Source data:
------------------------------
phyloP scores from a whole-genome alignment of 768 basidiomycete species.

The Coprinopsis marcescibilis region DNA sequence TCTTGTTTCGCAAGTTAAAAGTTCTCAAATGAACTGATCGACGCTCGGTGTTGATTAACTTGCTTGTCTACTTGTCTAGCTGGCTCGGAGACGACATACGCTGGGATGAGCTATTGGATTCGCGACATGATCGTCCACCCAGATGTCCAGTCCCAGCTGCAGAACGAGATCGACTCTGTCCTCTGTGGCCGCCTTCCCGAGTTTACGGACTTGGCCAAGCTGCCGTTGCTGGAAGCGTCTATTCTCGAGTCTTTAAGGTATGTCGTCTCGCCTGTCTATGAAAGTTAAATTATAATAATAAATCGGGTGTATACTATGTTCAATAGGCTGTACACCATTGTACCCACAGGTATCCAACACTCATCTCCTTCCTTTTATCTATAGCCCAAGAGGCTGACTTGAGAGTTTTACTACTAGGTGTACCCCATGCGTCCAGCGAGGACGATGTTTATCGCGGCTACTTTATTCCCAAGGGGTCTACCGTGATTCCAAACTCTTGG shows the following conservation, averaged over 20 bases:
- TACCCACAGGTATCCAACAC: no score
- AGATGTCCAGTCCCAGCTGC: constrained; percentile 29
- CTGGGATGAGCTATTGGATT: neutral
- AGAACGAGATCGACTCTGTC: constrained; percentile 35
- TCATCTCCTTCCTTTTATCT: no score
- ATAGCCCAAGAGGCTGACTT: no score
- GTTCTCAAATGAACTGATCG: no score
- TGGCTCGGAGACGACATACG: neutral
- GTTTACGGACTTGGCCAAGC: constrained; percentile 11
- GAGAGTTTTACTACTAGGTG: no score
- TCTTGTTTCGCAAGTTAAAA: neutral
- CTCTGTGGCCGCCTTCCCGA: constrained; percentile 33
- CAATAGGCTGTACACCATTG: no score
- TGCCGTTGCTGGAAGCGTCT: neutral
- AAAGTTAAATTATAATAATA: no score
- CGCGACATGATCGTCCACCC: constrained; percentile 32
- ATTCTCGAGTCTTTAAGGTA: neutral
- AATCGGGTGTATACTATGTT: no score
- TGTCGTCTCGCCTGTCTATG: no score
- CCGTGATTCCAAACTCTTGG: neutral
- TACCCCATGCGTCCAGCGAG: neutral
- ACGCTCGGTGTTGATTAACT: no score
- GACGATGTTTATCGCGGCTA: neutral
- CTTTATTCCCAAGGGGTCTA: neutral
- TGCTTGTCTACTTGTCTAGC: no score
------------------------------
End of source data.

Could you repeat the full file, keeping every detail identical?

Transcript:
phyloP scores from a whole-genome alignment of 768 basidiomycete species.

The Coprinopsis marcescibilis region DNA sequence TCTTGTTTCGCAAGTTAAAAGTTCTCAAATGAACTGATCGACGCTCGGTGTTGATTAACTTGCTTGTCTACTTGTCTAGCTGGCTCGGAGACGACATACGCTGGGATGAGCTATTGGATTCGCGACATGATCGTCCACCCAGATGTCCAGTCCCAGCTGCAGAACGAGATCGACTCTGTCCTCTGTGGCCGCCTTCCCGAGTTTACGGACTTGGCCAAGCTGCCGTTGCTGGAAGCGTCTATTCTCGAGTCTTTAAGGTATGTCGTCTCGCCTGTCTATGAAAGTTAAATTATAATAATAAATCGGGTGTATACTATGTTCAATAGGCTGTACACCATTGTACCCACAGGTATCCAACACTCATCTCCTTCCTTTTATCTATAGCCCAAGAGGCTGACTTGAGAGTTTTACTACTAGGTGTACCCCATGCGTCCAGCGAGGACGATGTTTATCGCGGCTACTTTATTCCCAAGGGGTCTACCGTGATTCCAAACTCTTGG shows the following conservation, averaged over 20 bases:
- TACCCACAGGTATCCAACAC: no score
- AGATGTCCAGTCCCAGCTGC: constrained; percentile 29
- CTGGGATGAGCTATTGGATT: neutral
- AGAACGAGATCGACTCTGTC: constrained; percentile 35
- TCATCTCCTTCCTTTTATCT: no score
- ATAGCCCAAGAGGCTGACTT: no score
- GTTCTCAAATGAACTGATCG: no score
- TGGCTCGGAGACGACATACG: neutral
- GTTTACGGACTTGGCCAAGC: constrained; percentile 11
- GAGAGTTTTACTACTAGGTG: no score
- TCTTGTTTCGCAAGTTAAAA: neutral
- CTCTGTGGCCGCCTTCCCGA: constrained; percentile 33
- CAATAGGCTGTACACCATTG: no score
- TGCCGTTGCTGGAAGCGTCT: neutral
- AAAGTTAAATTATAATAATA: no score
- CGCGACATGATCGTCCACCC: constrained; percentile 32
- ATTCTCGAGTCTTTAAGGTA: neutral
- AATCGGGTGTATACTATGTT: no score
- TGTCGTCTCGCCTGTCTATG: no score
- CCGTGATTCCAAACTCTTGG: neutral
- TACCCCATGCGTCCAGCGAG: neutral
- ACGCTCGGTGTTGATTAACT: no score
- GACGATGTTTATCGCGGCTA: neutral
- CTTTATTCCCAAGGGGTCTA: neutral
- TGCTTGTCTACTTGTCTAGC: no score